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Author Topic: Episodes 77 - 83 ~ At the Mountains of Madness  (Read 88503 times)
kulain
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« Reply #15 on: May 19, 2011, 01:27:18 PM »

I still think John W. Campbell's Who Goes There? (famously adapted as The Thing from Another World in the '50s and by John Carpenter as The Thing in '82) was written as a response to At the Mountains of Madness.

There's an x-file episode "ice" that is a rip off of the Thing as well, speaking of horrors unleashed by digging around in the antarctic...

"At the Mountains of Madness" was one of the very first Lovecraft pieces I have ever read (I still have the paperback), sadly I didn't really like it as I kept hoping the scary looking dude on the cover with the cloak would show up and he actually has nothing to do with the story at all. It felt like a more fleshed out version of "The Nameless City" to me, and the ending was somewhat unsatisfying in that we never find out what is so horrible to the elder things.
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DMcCool
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« Reply #16 on: May 19, 2011, 01:50:49 PM »

Haha

When you guys started talking about mixing up the word "organism" with "orgasm", it was dead on.  I was that guy.

I was reading a homework assignment to my dad once and kept making the mistake.  After about the fourth time correcting me, my dad decided it was time to have "the talk".
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Bob Lovecraft
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« Reply #17 on: May 19, 2011, 03:14:23 PM »

As many people talk about "The Thing" being a take-off of AtMoM, I have to say I just don't' really see it. Yeah, I get that it is in Antarctica, and has an ancient evil being unearthed and that shoggoths are shape shifters, but really the plot simply isn't there. Lovecraft did not write a "last man standing" story, nor did he write a "bug hunt". His story was massively more thought-provoking than anything John Carpenter ever did, and I just kind of think comparing the two is like comparing apples to apple trees. Now I don't know if John Carpenter ever read AtMoM or not, nor if he based "The Thing" on the story if he had read it, but i still think the two are distinct.

Bob
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« Reply #18 on: May 19, 2011, 03:19:35 PM »

Well, John Carpenter directed In the Mouth of Madness, which is one big love letter to H.P. Lovecraft, so I'd be very surprised if he hadn't read AtMoM.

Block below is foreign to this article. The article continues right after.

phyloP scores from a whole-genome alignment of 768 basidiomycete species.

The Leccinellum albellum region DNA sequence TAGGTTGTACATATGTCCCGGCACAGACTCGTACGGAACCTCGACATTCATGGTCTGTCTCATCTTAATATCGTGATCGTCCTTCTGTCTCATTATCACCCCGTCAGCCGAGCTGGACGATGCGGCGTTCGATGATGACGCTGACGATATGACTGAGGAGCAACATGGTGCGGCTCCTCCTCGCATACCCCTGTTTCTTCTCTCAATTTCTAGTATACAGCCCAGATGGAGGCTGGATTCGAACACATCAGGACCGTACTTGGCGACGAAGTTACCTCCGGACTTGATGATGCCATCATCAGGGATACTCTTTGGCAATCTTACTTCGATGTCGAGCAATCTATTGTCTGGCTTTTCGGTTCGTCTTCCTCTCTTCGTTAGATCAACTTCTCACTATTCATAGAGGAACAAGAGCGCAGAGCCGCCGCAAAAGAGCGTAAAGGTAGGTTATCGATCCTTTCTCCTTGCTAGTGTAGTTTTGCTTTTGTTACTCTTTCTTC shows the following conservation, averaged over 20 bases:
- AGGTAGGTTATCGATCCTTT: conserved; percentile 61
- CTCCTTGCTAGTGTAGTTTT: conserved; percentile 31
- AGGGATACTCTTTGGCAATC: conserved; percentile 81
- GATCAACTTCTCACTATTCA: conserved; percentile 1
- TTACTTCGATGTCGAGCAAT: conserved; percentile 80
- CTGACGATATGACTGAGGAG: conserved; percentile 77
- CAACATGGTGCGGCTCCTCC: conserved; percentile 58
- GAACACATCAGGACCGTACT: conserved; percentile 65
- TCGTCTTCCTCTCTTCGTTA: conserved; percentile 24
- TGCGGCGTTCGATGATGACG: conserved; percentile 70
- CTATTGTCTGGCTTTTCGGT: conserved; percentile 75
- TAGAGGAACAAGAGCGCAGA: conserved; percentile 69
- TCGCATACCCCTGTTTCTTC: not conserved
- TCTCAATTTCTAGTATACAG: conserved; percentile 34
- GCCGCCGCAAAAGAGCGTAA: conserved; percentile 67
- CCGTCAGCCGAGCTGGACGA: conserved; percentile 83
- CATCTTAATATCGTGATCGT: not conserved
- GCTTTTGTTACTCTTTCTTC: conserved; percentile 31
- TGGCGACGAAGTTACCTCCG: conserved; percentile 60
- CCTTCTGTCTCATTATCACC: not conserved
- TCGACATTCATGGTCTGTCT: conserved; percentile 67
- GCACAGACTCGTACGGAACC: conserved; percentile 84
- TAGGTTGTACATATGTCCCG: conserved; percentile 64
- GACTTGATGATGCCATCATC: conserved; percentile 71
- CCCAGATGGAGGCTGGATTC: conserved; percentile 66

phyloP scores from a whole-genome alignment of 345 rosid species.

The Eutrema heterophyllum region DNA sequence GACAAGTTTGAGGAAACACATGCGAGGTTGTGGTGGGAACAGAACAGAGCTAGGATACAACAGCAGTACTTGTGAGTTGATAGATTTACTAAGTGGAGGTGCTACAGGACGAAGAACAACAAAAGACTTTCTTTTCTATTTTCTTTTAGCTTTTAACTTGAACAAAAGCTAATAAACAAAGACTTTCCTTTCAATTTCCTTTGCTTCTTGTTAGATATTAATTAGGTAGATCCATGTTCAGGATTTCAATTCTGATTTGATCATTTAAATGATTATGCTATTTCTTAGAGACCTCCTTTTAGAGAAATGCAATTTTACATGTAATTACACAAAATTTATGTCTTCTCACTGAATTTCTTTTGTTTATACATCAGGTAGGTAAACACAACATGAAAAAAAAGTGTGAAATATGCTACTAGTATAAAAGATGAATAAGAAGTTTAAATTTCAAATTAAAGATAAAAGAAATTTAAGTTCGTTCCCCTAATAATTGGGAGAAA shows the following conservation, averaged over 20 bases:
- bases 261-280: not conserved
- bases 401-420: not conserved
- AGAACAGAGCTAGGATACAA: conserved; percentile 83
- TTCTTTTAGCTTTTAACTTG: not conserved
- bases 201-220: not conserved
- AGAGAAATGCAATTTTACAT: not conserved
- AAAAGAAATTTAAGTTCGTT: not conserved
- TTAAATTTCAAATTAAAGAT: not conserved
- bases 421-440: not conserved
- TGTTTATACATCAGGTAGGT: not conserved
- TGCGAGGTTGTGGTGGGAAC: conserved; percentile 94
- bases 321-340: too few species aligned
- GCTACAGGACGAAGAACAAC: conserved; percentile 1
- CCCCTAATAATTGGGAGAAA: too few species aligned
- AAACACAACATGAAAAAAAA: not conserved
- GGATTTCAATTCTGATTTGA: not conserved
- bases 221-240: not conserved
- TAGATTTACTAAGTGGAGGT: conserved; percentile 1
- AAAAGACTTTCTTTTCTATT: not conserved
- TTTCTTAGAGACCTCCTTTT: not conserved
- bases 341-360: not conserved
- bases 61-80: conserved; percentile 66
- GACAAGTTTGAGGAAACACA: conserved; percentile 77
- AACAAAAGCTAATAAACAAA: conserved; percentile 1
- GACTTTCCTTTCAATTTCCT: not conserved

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Boneworm
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« Reply #19 on: May 19, 2011, 08:57:17 PM »

The Thing is definitely descended from Mountains of Madness, but through "Who Goes There?", like Kryptych said.  Antarctic expedition discovers ancient entombed alien life, wakes it up, and hilarity ensues, though the Thing itself rolls the Elder Things and shoggoths into one package.  Except in the Howard Hawks movie, where it is James Arness in Dickies.
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« Reply #20 on: May 19, 2011, 11:14:30 PM »

I still think John W. Campbell's Who Goes There? (famously adapted as The Thing from Another World in the '50s and by John Carpenter as The Thing in '82) was written as a response to At the Mountains of Madness.
At the Mountains of Madness was originally published (horribly abridged) in Astonishing Stories, a pulp magazine which later changed its name to Astounding Science-Fiction and would be the first to put in print the stories of Asimov, Heinlein and other writers who first made SF "legitimate" when John W. Campbell became its editor. Campbell didn't write any fiction during his editorship, but he was getting stories published in Astounding around the time they put out Mountains, so I agree--he probably read it.
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« Reply #21 on: May 20, 2011, 12:58:08 AM »

I would be surprised if Carpenter's The Thing wasn't a nod to AtMoM, myself. Although I've never really heard it said specifically. But Carpenter is a Lovecraft fan. And if you look at Carpenter's so called "Apocalypse Trilogy" of The Thing, The Prince of Darkness and In the Mouth of Madness, they really are all love letters to Lovecraft's ideology of a cold, impassionate universe. And for me, it's the second one that I find the most Lovecraftian.

All in all an excellent beginning to an excellent story! 
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« Reply #22 on: May 20, 2011, 09:37:16 AM »

I'm fairly certain that Carpenter said it was a nod in the Wyrd documentary, Lovecraft: Fear of the Unknown.  I'll have to watch it again to check.
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Chad Fifer
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« Reply #23 on: May 20, 2011, 01:00:27 PM »

Man!  This is MY favorite of HPL's stories...so chocked full of geological/paleontological goodness! 

It's funny, but in this episode, Chris says that geology students should read this story...well, actually, I'm a geologist, and I have my undergrads read "At the Mountains of Madness" in my Historical Geology course.  The course is taught in the Fall (usually), and I generally give them the story as a fun assignment over Halloween; we have a pretty neat discussion afterwords, and I usually use it as a lead-in to a discussion of nifty concepts and geological uses of ichnofossils (= tracks, trails, burrows, etc of organisms preserved in the stratigraphic record).  Some of the geology is wrong, even at the time when Lovecraft was writing, but still!  Neat stuff!  And heck, he even has some Wegener and "Continental Drift" thrown in there, when the whole idea was generally rejected by American geologists!  It's great!

Looking forward to more of the story!

That is straight up awesome.
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« Reply #24 on: May 20, 2011, 04:39:29 PM »